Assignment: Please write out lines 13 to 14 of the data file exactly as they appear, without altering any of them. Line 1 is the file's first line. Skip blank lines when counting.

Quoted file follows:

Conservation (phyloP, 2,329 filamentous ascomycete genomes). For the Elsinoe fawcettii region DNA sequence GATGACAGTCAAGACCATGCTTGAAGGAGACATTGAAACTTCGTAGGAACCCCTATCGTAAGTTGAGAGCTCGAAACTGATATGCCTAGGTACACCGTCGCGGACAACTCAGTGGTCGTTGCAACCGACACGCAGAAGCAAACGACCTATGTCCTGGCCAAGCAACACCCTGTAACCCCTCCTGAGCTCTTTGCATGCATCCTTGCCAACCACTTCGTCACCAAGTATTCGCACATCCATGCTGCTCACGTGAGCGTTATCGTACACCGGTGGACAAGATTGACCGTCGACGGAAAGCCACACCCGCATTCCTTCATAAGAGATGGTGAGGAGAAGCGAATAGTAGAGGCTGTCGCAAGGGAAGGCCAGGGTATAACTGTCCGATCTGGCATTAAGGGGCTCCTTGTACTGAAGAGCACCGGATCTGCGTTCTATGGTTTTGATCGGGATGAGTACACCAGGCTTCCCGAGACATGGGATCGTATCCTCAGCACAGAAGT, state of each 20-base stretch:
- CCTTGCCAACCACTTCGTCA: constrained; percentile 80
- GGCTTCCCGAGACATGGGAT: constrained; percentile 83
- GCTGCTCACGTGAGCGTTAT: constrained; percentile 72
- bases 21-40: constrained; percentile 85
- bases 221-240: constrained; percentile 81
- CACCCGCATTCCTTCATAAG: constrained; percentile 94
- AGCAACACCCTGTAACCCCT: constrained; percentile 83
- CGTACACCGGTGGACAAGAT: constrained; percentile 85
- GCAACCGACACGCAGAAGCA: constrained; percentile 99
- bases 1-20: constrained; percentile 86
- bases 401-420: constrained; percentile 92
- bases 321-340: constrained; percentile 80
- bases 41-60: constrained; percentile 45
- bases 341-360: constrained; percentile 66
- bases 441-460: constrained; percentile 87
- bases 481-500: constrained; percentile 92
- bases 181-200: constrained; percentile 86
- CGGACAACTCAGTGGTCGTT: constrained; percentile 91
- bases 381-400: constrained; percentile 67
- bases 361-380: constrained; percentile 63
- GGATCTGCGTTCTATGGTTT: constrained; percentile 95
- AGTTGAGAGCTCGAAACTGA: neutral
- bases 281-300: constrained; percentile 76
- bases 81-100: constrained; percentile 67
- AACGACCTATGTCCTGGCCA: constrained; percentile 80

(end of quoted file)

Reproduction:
- bases 321-340: constrained; percentile 80
- bases 41-60: constrained; percentile 45